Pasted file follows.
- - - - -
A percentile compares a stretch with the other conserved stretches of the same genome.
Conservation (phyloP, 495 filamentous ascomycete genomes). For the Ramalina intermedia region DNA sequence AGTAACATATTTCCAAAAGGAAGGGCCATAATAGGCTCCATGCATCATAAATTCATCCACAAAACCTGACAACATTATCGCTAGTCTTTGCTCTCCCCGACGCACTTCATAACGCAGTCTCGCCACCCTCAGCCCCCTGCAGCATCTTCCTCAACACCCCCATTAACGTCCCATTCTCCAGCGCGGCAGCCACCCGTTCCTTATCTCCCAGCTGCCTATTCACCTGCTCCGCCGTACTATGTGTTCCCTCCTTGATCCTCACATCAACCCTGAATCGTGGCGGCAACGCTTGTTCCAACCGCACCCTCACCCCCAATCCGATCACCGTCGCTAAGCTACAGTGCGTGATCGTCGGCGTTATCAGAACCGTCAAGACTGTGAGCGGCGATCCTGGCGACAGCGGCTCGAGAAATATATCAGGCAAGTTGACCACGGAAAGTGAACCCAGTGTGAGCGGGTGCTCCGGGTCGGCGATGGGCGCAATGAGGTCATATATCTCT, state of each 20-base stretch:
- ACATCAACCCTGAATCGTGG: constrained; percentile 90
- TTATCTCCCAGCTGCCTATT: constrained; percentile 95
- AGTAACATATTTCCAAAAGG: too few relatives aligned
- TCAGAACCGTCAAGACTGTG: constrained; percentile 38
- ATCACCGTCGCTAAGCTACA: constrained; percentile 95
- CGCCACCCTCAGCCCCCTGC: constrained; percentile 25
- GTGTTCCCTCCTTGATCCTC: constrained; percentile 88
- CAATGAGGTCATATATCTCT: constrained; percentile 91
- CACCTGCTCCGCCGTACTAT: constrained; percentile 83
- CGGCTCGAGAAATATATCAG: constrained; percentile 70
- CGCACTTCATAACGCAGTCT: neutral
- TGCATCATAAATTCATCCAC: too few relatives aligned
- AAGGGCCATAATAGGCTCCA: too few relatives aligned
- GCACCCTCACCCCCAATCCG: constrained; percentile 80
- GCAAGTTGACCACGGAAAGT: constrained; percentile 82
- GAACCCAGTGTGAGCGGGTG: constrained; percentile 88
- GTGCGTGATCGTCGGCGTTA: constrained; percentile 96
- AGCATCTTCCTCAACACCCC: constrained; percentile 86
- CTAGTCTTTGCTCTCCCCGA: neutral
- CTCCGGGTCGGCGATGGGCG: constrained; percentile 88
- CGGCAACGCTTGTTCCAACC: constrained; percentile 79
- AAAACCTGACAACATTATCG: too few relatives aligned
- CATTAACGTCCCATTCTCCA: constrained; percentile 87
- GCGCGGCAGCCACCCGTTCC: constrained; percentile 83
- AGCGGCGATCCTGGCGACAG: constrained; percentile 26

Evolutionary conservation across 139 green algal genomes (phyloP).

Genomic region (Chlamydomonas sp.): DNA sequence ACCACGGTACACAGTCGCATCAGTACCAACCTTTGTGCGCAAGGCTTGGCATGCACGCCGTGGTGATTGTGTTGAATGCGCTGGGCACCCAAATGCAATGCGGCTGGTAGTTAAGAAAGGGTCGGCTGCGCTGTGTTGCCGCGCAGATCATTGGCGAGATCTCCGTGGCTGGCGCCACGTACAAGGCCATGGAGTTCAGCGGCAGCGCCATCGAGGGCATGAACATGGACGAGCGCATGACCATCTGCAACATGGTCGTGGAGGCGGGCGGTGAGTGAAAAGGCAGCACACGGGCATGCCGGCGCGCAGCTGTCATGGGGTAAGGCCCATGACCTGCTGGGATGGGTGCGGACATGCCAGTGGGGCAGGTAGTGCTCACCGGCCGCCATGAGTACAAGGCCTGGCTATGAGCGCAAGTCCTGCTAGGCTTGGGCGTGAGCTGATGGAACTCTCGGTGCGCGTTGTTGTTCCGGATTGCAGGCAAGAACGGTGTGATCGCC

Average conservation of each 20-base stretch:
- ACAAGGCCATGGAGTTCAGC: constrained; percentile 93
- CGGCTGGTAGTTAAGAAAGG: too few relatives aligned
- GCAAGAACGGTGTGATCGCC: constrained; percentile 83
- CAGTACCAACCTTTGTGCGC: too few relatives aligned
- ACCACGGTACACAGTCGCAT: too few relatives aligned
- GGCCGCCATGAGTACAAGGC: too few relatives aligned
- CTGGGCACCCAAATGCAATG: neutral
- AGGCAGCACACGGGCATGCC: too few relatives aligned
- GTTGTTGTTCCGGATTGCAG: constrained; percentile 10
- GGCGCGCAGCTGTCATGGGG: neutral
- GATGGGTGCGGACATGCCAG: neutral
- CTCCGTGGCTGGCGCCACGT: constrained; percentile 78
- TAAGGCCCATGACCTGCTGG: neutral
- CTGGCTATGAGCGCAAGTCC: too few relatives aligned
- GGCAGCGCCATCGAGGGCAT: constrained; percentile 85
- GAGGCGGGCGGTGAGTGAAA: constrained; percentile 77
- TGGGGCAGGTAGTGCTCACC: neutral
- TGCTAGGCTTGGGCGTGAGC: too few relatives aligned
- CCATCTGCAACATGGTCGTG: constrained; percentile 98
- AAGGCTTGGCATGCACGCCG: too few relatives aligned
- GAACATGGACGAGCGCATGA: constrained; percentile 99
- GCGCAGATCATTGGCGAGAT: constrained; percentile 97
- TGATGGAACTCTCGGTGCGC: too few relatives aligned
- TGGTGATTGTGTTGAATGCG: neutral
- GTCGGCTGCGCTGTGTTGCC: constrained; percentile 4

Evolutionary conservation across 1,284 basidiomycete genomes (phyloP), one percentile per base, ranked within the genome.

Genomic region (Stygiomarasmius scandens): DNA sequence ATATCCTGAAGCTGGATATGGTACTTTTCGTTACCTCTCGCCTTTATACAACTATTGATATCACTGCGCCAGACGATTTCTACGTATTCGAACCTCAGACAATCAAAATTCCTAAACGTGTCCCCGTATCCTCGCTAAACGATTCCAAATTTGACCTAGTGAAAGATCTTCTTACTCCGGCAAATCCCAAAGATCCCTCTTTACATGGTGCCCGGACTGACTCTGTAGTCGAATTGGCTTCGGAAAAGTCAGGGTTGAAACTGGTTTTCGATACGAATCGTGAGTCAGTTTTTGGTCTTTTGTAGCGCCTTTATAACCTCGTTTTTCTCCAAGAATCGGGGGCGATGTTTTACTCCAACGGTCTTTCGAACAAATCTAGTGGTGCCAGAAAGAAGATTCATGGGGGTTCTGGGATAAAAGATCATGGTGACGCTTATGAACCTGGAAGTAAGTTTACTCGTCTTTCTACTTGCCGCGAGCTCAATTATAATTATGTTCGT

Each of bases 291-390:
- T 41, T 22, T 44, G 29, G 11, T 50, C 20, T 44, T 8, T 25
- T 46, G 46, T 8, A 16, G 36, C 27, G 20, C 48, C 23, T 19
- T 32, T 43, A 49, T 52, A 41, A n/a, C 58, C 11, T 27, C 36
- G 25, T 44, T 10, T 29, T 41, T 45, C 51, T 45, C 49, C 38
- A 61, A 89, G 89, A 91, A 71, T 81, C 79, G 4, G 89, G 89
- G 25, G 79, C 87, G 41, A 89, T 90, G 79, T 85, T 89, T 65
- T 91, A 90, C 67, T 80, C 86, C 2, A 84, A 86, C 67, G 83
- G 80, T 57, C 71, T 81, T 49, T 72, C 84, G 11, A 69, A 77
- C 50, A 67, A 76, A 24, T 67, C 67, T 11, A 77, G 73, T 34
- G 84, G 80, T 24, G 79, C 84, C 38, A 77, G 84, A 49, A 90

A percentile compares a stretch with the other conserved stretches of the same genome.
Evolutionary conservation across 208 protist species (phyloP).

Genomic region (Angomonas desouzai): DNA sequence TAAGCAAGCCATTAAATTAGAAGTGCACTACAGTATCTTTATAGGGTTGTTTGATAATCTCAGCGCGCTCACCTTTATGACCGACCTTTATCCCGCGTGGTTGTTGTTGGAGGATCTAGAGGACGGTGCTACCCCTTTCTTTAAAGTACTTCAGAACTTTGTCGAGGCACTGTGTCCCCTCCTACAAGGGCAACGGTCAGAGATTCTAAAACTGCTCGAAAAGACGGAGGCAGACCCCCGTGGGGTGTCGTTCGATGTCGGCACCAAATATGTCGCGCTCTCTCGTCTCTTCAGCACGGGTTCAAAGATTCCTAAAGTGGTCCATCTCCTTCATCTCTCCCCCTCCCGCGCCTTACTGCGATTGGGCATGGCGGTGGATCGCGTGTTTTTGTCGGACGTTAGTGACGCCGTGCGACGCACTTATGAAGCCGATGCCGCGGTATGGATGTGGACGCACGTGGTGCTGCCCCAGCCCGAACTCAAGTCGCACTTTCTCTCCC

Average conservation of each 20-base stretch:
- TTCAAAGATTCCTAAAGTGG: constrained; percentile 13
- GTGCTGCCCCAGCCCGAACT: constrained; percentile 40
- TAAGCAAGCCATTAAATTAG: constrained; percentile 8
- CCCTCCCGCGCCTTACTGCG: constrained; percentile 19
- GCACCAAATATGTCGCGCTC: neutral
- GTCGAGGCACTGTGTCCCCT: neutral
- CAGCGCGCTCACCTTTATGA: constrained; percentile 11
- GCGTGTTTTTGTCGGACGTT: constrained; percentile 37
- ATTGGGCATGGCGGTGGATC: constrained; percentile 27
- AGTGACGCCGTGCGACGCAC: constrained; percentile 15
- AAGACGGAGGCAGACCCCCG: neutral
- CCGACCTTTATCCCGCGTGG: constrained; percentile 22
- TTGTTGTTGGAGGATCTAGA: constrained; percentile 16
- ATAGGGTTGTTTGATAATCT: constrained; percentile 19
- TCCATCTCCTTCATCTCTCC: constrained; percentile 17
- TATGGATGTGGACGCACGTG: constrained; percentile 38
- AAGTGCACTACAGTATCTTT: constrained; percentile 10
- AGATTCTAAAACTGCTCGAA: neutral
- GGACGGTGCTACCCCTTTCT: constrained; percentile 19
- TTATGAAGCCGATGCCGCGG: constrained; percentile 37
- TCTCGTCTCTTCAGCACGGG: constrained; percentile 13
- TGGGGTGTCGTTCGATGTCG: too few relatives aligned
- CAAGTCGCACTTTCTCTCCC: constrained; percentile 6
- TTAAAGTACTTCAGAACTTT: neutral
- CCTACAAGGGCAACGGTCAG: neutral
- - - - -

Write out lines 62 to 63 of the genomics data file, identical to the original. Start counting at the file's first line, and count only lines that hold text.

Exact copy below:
- G 25, T 44, T 10, T 29, T 41, T 45, C 51, T 45, C 49, C 38
- A 61, A 89, G 89, A 91, A 71, T 81, C 79, G 4, G 89, G 89